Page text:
Don't worry Mary – everything is fixed now. We're just trying to squeeze some money out of them for the inconvenience we've been put to.

Camilla: we used GM because they have a monopoly in this area. And because we know that all commercial letting agents are the same. The problems you and we have had could easily have occurred with any of the big names. While that obviously doesn't excuse them, it does mean that going with GM rather than e.g. Rettie wasn't such a terrible decision on our part.

Also, we thought that you guys basically got a bad deal because you and your flatmates were foreigners and students, and GM feels they are entitled to rip off such people. Being decent hard-working, tax-paying folk, not to mention native-English speakers, we figured we'd do better. And to be honest, we have – no walls have yet caved in.

If you're too nervous to knock on the door (and let's face it, who wouldn't be?), why don't you write a letter addressed to "The Occupiers"? You're very good at expressing yourself in writing. Tell them that if they want to sue GM about the mould, you'll bear witness to the fact that they were aware of it during the previous tenancy and did nothing. And that they tried to persuade you to act illegally as their accomplices by not telling prospective tenants about the mould.

Incidentally, do you want to see my complaint letter?

Yours, Tim.

Camilla,  21.08.09 19:29

Tim: No walls have caved in -- yet. It didn't happen until 9 months in with us either.

As for GM being no worse: that is not what the Council lawyer told us. He singled them out as bad eggs (or a bad egg) with particularly vicious contracts and track record. I have no doubts they were very happy to take advantage of our position as foreigners -- that is probably why they only offered us a two-year contract.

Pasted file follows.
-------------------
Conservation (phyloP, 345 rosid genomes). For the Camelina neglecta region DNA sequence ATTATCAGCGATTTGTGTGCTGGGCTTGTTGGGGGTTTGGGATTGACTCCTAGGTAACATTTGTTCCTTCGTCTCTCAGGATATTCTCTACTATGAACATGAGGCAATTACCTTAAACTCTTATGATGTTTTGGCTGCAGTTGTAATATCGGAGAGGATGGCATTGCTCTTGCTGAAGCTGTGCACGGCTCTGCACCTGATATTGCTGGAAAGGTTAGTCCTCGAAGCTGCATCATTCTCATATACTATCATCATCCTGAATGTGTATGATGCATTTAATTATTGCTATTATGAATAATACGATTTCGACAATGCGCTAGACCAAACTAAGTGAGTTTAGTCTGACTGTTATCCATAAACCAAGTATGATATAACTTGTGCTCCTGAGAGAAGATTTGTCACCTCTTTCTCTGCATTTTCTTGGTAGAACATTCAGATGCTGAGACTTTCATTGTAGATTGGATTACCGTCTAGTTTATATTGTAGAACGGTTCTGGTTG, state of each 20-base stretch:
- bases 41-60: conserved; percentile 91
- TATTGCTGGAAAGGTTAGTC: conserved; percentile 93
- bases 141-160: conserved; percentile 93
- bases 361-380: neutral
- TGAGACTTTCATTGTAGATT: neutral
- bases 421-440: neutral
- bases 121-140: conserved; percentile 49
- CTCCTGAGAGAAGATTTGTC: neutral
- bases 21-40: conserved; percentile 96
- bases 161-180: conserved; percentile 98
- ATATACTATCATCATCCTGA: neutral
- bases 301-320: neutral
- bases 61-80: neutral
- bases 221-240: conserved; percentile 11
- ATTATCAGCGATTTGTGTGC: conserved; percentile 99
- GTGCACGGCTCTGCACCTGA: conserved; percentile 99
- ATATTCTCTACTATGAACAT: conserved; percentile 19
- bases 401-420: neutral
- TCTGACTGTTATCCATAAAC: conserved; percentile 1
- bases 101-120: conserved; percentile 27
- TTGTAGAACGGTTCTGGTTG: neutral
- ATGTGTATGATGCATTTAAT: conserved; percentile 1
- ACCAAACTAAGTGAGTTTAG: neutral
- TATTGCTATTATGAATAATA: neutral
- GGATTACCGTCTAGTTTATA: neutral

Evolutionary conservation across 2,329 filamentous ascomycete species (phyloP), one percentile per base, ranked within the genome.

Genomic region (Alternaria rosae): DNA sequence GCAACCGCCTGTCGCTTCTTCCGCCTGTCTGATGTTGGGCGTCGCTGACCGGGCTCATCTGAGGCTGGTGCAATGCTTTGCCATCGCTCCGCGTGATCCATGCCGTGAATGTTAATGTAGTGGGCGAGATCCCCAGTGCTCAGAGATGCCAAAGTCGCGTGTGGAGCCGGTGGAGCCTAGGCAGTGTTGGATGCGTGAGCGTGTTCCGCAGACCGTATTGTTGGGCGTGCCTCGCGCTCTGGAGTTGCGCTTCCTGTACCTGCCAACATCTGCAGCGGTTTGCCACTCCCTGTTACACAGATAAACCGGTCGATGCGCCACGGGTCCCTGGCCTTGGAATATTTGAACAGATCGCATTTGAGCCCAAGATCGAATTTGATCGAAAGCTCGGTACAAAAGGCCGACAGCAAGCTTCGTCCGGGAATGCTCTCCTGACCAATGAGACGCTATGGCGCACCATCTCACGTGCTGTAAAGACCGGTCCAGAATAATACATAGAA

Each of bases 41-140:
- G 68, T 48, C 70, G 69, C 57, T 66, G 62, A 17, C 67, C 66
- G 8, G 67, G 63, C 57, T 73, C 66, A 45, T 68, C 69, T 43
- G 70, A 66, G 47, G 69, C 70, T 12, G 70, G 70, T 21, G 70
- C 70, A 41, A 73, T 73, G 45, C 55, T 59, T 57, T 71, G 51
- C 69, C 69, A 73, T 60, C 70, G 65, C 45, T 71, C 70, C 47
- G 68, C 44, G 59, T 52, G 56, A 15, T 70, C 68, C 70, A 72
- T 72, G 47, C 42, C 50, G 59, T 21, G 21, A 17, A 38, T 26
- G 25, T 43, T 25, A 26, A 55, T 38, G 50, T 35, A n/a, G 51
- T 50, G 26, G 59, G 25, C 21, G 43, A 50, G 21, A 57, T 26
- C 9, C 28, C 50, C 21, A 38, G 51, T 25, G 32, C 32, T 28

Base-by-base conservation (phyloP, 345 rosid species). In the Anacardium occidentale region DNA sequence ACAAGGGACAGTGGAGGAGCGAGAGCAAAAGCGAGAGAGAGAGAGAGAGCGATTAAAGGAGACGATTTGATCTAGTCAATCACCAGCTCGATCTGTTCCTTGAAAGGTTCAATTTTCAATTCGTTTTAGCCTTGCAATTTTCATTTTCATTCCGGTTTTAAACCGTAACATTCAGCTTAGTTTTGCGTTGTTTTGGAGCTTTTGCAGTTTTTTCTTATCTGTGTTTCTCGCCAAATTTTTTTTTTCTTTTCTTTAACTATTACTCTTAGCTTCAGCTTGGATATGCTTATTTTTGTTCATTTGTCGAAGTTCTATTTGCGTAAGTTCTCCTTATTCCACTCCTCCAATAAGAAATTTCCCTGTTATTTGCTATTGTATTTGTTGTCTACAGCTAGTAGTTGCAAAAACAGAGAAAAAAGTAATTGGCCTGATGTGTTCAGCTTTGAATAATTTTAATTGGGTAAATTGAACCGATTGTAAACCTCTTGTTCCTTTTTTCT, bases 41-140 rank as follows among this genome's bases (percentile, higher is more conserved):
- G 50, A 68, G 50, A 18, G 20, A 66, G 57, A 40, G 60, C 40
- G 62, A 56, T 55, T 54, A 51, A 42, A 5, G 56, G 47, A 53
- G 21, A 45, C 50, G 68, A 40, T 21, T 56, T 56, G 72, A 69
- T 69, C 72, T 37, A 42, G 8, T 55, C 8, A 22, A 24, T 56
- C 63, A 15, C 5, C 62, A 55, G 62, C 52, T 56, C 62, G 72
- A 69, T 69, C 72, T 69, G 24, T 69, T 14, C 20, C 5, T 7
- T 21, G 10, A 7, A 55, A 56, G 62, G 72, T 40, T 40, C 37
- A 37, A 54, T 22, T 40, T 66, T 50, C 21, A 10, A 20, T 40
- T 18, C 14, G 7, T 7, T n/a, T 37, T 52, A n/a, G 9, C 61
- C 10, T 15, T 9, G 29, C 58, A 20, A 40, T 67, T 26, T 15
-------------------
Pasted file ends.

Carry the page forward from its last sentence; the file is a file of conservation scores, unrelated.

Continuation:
And I would be happy to see the complaint letter. You can post it here if you like. I like complaints letters, and Calcuttagutta has a precedent of publishing them. I probably should go with the letter option. I just have to gather some courage first.

Tim,  27.08.09 09:46

Sorry, didn't see this before. You really need some kind of reply notifier thingy...

I may post that letter once I get a response, actually. I got a reply yesterday which said "Unfortunately our director has decided not to pay compensation on this occasion". I asked if they were going to send me an actual response rather than just a brush-off, and while they seemed kind of surprised that someone would want this, they agreed. So I should have this soon.

Also, Rebekah is away this evening, so I'll have the computer all to myself and will finally have a chance to write articles about the ballet and the Amanda Palmer concert.

Tim.

Camilla,  27.08.09 10:45

The only solution is to check Calcuttagutta ever day, Tim.

But yes, we ended up resorting to having them sign for letters we gave them so that they couldn't pretend they hadn't received them.

Tor,  27.08.09 16:26

Interestingly, Grant Management has popped up in conversations with two of the people I am currently sharing an office with, and they have both heard horrible stuff.

Camilla,  27.08.09 16:45

Huh. Interestingly, I came across another blog while fuming after having recalled to memory the horror that was GM (I have spent the last couple of years repressing), and for good measure I posted the same observations there as I had here. And Peter Grant responded. He also dropped his e-mail for me to pass on to my friends who are having trouble, in case they are not making headway with "the team", and so Tim: pg2@grantmanagement.co.uk in case you need it.